Why I’m Quitting Video Games

For those of you that don’t know my New Year’s resolution is to give up Video Games for a year. I’ve recently come to terms with the fact that I’m an addict. Don’t believe me? When not at work at my “day job” (I’m a rigger and a freelance carpenter/electrician/stagehand/temp/etc, and occasionally a paid performer) I’m playing video games. It got to a point that I’d be ashamed to talk about it. Not like oh I played some video games this weekend, but like I’ll forego sleep or food or physical activity or social events for video games. Like I’ll play for 12 or more hours a day for several days, sometimes even weeks if work is slow. As a freelancer and as an actor part of the job is always looking for a job, submitting for auditions or applying for more gigs, making calls, sending resumes, headshots, etc. I’ve been lucky as I’ve always seemed to make it by by the skin of my teeth, at the last moment someone has needed something, or a check has come in from god knows where. I’m terrible at the business side of running me, Michael Soldati Incorporated, because I sacrifice every moment not asleep (and I don’t sleep much) or at work, playing video games. And this isn’t a recent trend (although freelancing has been particularly enabling) but I’ve been playing video games on a very consistent basis since my dad first brought home the Nintendo Entertainment System when I was 3. Time and time again I’ve procrastinated, through school and through life, putting things off to the last possible moment because I needed to reach the next level, get that 1 item, complete that quest, beat my score or finish a game. I’ve easily worked a full time job playing video games nearly every week since I started playing them. I’m 29 now (30 in March) That’s 54,080 hours, that’s over 6 years of my life that was just playing video games. Sure that’s probably hyperbole, I don’t play 40 hours every week, and certainly not since I was three, but it’s pretty damn close. Even if it was just 5 years, which is probably more accurate that’s still nearly 1/6 of my life so far.

Now I am in no way saying video games are bad, obviously I have a great love for them. My first job out of college I got because I played video games. I was the Gaming and 21st Century Skills VISTA (Volunteer In Service To America, an Americorps program, though it predates Americorps actually by like 30 years, they’re great and you should totally check them out if you need a job and/or are into service Americorps.gov) I researched gaming from the newest trends in technology and gaming to the science behind it’s cognitive and social effects. It’s tremendously beneficial and there are very real practical reasons why everyone should play video games. Problem solving, spatial awareness, visual acuity, risk evaluation and management, trigonometry, logic, strategy, development of the prefontal cortex (IE: hand-eye coordination), socialization, bartering, the list goes on. It builds character in encouraging focus, determination, resilience and teamwork in it’s players. It’s the way of the future to be sure, it will be the corner stone of every child’s education, it is already dominating the entertainment industry and will only get bigger and bigger. You want to invest in something, invest in video games, they’re some of the most brilliant and talented artists in the world so it’s worth your money, and the ROI will only increase. If you want to know what video games of the future will look like read “Ready, Player One” a great book, a new classic to be sure, and while the picture it paints of the future is rather dystopian, the technology is totally in line with where we are headed and is rather insightful in it’s depiction of entertainment becoming the dominating force in our society. And I have no problem with that, it means a lot of cool things actually.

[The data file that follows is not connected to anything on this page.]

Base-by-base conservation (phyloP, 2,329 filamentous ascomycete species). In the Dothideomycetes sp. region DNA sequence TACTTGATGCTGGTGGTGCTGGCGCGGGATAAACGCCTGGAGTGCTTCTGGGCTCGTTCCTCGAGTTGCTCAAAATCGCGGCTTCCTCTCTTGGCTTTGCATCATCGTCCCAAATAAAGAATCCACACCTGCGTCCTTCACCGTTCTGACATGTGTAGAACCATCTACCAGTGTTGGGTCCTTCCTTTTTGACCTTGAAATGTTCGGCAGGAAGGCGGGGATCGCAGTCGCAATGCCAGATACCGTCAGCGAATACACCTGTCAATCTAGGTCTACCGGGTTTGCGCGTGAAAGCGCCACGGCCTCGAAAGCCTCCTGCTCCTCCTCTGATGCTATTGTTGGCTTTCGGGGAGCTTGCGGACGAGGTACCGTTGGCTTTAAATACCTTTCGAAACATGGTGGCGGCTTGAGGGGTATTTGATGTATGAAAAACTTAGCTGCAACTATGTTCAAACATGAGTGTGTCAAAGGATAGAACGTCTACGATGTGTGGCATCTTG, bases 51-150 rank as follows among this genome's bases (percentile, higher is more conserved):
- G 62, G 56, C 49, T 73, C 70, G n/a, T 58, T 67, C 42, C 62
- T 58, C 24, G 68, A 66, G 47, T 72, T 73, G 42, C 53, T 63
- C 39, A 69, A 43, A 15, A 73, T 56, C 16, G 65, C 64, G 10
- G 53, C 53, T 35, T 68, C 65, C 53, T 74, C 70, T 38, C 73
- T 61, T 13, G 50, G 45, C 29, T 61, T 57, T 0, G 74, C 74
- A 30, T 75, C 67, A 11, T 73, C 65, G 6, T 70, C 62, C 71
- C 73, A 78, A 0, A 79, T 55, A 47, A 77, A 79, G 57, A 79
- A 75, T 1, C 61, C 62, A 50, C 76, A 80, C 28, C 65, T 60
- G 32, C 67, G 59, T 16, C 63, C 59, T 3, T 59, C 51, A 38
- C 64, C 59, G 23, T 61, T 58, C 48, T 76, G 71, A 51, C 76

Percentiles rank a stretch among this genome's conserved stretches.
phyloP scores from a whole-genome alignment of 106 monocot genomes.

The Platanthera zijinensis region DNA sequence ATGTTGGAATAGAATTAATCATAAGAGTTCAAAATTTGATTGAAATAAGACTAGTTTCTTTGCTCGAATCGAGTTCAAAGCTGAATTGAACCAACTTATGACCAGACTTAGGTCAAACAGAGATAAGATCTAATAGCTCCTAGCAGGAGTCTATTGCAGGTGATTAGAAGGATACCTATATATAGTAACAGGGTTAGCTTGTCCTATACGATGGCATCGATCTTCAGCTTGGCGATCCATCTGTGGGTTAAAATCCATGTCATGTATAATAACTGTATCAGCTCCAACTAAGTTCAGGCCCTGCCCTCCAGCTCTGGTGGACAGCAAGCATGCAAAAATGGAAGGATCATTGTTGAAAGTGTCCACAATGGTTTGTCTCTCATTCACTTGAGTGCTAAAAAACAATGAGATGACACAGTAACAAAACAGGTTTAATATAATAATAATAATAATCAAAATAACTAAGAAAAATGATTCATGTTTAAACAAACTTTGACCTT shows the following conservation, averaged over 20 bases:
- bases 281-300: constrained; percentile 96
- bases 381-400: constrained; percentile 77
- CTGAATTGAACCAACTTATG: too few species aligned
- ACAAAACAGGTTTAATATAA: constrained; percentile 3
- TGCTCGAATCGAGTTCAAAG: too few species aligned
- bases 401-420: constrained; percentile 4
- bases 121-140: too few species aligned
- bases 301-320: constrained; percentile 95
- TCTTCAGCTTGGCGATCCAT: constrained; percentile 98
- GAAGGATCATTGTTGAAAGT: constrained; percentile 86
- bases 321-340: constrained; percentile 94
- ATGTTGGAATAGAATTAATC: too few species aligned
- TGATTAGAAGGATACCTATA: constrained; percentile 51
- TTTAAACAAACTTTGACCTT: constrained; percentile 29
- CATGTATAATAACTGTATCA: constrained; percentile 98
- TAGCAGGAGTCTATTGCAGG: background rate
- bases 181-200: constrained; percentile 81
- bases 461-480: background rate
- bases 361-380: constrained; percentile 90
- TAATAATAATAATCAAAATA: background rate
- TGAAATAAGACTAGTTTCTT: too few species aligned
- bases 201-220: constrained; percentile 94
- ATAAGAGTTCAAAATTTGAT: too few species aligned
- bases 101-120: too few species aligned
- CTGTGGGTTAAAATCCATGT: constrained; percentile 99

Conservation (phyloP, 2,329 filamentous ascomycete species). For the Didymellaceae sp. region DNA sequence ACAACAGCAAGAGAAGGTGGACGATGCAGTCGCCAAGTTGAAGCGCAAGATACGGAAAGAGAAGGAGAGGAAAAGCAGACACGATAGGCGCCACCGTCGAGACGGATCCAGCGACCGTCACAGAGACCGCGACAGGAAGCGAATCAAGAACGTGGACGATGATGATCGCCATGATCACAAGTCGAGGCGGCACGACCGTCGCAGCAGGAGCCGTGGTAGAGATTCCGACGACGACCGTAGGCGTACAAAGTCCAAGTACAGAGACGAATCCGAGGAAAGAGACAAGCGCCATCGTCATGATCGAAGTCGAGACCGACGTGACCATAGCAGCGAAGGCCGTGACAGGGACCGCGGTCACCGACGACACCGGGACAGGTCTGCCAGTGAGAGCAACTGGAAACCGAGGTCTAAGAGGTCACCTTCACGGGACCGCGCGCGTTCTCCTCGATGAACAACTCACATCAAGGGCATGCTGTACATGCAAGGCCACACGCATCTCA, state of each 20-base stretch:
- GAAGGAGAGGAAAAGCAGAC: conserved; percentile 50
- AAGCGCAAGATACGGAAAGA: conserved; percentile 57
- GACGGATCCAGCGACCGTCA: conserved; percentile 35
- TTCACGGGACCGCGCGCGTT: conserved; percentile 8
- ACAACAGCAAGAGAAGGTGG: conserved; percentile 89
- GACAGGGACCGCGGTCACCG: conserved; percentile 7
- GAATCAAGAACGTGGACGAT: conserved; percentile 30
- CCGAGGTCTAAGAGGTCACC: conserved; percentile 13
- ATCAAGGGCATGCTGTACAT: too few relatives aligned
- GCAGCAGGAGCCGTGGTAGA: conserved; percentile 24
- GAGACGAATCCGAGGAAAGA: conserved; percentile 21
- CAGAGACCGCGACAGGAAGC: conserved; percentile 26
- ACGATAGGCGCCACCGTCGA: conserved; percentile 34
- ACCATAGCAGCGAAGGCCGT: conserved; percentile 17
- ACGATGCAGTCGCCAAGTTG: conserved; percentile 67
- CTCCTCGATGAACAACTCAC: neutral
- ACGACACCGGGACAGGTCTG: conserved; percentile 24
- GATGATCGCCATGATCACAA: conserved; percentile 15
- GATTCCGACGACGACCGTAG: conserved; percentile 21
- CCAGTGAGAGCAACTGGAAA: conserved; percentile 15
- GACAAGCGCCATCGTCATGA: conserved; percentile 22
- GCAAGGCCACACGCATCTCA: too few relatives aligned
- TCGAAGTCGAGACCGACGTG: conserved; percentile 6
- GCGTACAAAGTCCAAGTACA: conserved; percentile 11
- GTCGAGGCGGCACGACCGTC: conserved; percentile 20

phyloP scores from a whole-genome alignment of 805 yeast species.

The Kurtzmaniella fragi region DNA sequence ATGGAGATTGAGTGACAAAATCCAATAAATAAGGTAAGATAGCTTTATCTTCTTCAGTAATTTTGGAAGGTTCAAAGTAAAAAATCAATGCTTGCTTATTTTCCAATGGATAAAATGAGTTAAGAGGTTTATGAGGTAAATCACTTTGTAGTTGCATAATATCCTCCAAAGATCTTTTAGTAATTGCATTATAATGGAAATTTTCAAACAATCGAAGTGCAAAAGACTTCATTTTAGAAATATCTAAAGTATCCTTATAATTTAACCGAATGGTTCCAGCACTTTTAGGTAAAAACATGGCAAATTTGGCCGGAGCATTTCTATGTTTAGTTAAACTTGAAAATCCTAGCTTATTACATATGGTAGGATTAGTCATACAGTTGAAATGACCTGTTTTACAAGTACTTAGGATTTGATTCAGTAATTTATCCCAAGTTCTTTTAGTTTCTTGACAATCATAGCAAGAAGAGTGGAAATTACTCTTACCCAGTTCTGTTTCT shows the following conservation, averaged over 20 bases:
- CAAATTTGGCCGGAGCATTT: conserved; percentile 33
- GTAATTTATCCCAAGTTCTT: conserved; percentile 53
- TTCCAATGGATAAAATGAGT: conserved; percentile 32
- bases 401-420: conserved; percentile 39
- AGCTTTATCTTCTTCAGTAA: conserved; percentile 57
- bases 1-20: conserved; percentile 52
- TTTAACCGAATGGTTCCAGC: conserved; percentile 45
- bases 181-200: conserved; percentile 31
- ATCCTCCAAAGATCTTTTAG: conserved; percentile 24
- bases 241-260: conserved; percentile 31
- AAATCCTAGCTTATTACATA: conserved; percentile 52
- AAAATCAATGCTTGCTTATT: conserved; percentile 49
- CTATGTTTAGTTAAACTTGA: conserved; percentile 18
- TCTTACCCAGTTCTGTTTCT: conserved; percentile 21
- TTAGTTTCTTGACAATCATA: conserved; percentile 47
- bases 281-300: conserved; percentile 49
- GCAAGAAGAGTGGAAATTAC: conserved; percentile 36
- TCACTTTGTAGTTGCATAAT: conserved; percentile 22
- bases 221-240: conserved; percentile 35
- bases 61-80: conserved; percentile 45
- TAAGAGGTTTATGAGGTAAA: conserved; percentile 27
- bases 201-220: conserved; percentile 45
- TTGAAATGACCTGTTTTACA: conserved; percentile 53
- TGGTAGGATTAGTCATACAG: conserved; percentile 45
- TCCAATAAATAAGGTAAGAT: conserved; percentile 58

But I have to say goodbye. At least for now. I need to know that I’m in control, and I hope I can come back to it in a year and be able to play a little and put it down. But I’m not sure if that will be possible, at least it doesn’t seem like it to my game craving brain right now, that still thinks about Hearthstone strategy which I binged on the 31st all night instead of packing to move out of my apartment. I’m still thinking about cool jungler builds on League of Legends, or how I can create the most powerhouse character on Shadowrun: Hong Kong, I went with a troll adept which is totally OP but takes a little bit to make effective bc she’s a little too squishy until she get’s that +1 AP on kills sword, which is totally badass, and then she just mows down everything. Didn’t beat it in time for my resolution, didn’t make it to gold for Season 6 of League, and my Hearthstone rank is so low I can’t even lose stars. And that’s ok. Video games are important, and they are important to me. But I’ve sacrificed my first and greatest love on it’s altar: my art. Which if I didn’t have this love in my life, I’d be dead, or maybe I could spend my whole life playing video games. But I can’t, I’ve got too much shit to do. There are things I need to say, to perform, to create, to write, to direct, to dance, to sing. The world needs to hear it, and if I don’t the world will have missed out on something really important, and I’d have missed out on something even bigger: my life. I’m miserable when I’m not producing work, it lets me work through shit. Video games on the other hand were always like a good friend, a shoulder to cry on, an escape from everything, a fantastic escape, but at some point I stopped escaping harsh realities and started escaping my passions. And that I cannot abide any longer. I’m done with running away from my life, and about time I start running toward it.

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